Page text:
Figure 1
 
Rod phototransduction cascade. In the dark, rhodopsin and transducin are inactive, and PDE is inhibited with only basal activity. High cGMP levels maintain a limited number of CNG channels in the open state. In light, rhodopsin (R*) serially activates many copies of Tα (gain 1), and Tα, in turn, activates PDE6, which degrades cytoplasmic cGMP with rapid turnover (gain 2). Polypeptides involved in phototransduction are TM proteins or are peripherally attached to the membrane surface. Number of integral membrane protein TM domains (rhodopsin, guanylate cyclase, NCKX, CNG channel) is shown (yellow). Posttranslational modification (prenyl or acyl) is indicated for membrane association of transducin α, transducin γ, PDEαβ, and GRK1.
Figure 1
 
Rod phototransduction cascade. In the dark, rhodopsin and transducin are inactive, and PDE is inhibited with only basal activity. High cGMP levels maintain a limited number of CNG channels in the open state. In light, rhodopsin (R*) serially activates many copies of Tα (gain 1), and Tα, in turn, activates PDE6, which degrades cytoplasmic cGMP with rapid turnover (gain 2). Polypeptides involved in phototransduction are TM proteins or are peripherally attached to the membrane surface. Number of integral membrane protein TM domains (rhodopsin, guanylate cyclase, NCKX, CNG channel) is shown (yellow). Posttranslational modification (prenyl or acyl) is indicated for membrane association of transducin α, transducin γ, PDEαβ, and GRK1.
High Biosynthetic Demand in Photoreceptors
Photoreceptors are an excellent model system to study synthesis, post-Golgi trafficking, and ciliary transport of proteins. The IS contains the “machinery” necessary for protein synthesis, modification, sorting, and trafficking (endoplasmic reticulum [ER], ribosomes, Golgi, microtubules, mitochondria) (Fig. 2A). Mechanisms that regulate disc membrane assembly at the proximal OS, concomitant disc shedding at the distal end, and phagocytosis of shed disc membranes by the adjacent retinal pigment epithelium (RPE) are incompletely understood26,27 (for review, see Refs. 28, 29). Pioneering work of Richard Young provided evidence that photoreceptor OSs are renewed approximately every 10 days.3032 In a pulse-chase experiment,33 newly synthesized proteins were identified by autoradiography and observed to migrate toward the CC and synaptic region (Fig. 2B); proteins destined for the OS then trafficked through the CC to incorporate into nascent discs. Labeled discs reached the distal end of the OS in 10 days and were removed by phagocytosis. Later experiments revealed that new discs assemble at the rod OS base at a rate of 80 discs/d, requiring synthesis of ~1000 rhodopsins/min. Daily renewal of ~10% of the OS membrane requires an extremely high rate of biosynthesis and highly reliable transport and targeting pathways.3436 Disc shedding appears to be regulated by circadian processes, as distal rod OS are shed in the morning and distal cone OS at dusk.37,38 
Figure 2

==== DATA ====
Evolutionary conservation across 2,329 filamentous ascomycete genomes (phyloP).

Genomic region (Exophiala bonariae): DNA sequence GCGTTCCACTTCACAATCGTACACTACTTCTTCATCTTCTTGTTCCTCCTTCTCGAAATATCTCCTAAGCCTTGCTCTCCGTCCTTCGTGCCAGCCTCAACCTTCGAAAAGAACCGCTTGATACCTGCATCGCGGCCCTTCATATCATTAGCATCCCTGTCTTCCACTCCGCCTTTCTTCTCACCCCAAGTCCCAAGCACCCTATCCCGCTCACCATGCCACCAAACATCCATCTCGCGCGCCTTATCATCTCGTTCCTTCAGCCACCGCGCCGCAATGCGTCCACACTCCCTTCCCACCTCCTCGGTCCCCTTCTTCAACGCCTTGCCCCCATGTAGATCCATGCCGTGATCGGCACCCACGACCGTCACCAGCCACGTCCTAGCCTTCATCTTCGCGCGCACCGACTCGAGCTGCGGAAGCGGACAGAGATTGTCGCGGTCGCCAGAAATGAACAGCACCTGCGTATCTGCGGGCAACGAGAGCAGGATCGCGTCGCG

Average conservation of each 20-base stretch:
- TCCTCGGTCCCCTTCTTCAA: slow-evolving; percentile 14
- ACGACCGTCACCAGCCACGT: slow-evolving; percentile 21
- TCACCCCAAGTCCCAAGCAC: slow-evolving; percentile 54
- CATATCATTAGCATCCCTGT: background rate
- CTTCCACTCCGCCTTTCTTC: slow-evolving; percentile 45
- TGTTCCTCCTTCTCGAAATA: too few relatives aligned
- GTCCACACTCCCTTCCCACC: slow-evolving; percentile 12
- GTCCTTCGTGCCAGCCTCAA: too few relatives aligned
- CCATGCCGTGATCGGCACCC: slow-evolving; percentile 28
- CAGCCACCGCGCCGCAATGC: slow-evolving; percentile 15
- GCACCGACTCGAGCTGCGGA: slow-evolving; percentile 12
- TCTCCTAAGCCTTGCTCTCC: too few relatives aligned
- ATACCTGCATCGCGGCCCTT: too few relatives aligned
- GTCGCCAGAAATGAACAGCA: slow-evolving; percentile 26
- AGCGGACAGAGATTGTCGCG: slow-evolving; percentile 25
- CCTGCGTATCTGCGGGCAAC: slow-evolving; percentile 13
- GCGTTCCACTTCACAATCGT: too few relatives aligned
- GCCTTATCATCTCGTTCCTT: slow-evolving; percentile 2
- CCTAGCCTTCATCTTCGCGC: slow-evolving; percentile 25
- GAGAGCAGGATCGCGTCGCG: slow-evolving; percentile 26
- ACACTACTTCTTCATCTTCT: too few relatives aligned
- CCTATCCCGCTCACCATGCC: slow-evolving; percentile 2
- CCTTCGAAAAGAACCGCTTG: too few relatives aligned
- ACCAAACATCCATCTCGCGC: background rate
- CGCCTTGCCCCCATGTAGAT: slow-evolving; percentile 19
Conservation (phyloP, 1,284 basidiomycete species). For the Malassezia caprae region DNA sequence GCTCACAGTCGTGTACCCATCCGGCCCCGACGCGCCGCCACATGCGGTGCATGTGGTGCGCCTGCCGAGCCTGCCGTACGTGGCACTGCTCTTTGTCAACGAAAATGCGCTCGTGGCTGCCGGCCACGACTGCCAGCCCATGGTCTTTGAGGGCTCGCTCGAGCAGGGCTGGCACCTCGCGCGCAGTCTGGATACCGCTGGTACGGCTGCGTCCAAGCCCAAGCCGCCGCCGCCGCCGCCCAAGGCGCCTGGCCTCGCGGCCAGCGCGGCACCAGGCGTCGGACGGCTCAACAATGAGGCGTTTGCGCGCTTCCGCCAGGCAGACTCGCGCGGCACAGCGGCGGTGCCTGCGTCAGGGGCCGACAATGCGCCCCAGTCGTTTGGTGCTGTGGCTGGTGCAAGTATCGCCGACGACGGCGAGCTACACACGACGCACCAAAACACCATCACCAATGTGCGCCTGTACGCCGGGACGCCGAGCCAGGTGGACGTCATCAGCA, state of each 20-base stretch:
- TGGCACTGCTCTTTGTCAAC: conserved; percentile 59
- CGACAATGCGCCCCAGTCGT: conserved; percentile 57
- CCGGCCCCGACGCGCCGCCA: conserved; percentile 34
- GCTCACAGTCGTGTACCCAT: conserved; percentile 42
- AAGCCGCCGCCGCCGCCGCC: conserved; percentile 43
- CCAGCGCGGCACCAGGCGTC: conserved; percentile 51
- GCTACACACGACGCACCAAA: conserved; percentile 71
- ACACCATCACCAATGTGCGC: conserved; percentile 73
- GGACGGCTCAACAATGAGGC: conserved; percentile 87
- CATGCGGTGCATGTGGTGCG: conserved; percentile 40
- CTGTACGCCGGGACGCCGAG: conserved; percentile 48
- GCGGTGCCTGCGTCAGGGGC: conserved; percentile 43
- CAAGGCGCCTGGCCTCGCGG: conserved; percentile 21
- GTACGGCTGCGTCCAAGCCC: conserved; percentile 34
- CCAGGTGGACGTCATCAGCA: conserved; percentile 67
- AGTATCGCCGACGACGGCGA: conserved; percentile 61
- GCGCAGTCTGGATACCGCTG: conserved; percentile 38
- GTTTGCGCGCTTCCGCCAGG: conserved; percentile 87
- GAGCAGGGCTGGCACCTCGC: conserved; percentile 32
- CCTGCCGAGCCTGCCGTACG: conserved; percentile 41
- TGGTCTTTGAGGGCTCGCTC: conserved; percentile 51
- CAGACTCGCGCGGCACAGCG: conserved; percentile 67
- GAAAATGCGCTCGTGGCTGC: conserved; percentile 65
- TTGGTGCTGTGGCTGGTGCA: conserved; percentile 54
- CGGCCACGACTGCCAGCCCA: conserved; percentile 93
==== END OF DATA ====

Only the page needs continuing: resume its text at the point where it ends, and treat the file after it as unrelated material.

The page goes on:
Diagram of outer segment renewal. (A) Photoreceptor compartments. (B) Outer segment renewal. (1) Radioactively tagged amino acids are injected into the retina, chased, and labeled proteins accumulate. (2) Autoradiography reveals radioactively tagged proteins moving toward the connecting cilium and incorporated into discs. (3–5) Bands of labeled discs are displaced distally to the OS tip within 10 days. (6) Labeled discs undergo phagocytosis by the RPE. Inspired by Richard Young's drawing33 and redrawn.
Figure 2
 
Diagram of outer segment renewal. (A) Photoreceptor compartments. (B) Outer segment renewal. (1) Radioactively tagged amino acids are injected into the retina, chased, and labeled proteins accumulate. (2) Autoradiography reveals radioactively tagged proteins moving toward the connecting cilium and incorporated into discs. (3–5) Bands of labeled discs are displaced distally to the OS tip within 10 days. (6) Labeled discs undergo phagocytosis by the RPE. Inspired by Richard Young's drawing33 and redrawn.
A mouse retina contains approximately 6 million rods and 200,000 cones, while the human retina contains 110 million rods and 6.4 million cones39 (see also http://webvision.med.utah.edu/, part XIII, in the public domain). Each mouse ROS contains ~800 discs arranged in a vertical stack,40 and each disc houses roughly 30,000 molecules of rhodopsin, 2500 molecules of transducin, and 250 molecules of PDE6. Accordingly, the rhodopsin concentration is quite high, the highest for any G protein-coupled receptor (GPCR), approaching 3 mM per mouse retina and up to 8 mM per disc,40 a major reason why rhodopsin was the first GPCR isolated 140 years ago at the beginning of biochemistry.41 Replacement of 80 discs per rod requires synthesis and transport of 2.4 million rhodopsin molecules/day, quite an astonishing number relative to traffic across the George Washington Bridge in New York City, which is ~250,000 cars/d (http://en.wikipedia.org/wiki/George_Washington_Bridge, in the public domain), or 10% of the number of rhodopsin molecules traversing the CC in photoreceptors. 
Integral Membrane Protein Trafficking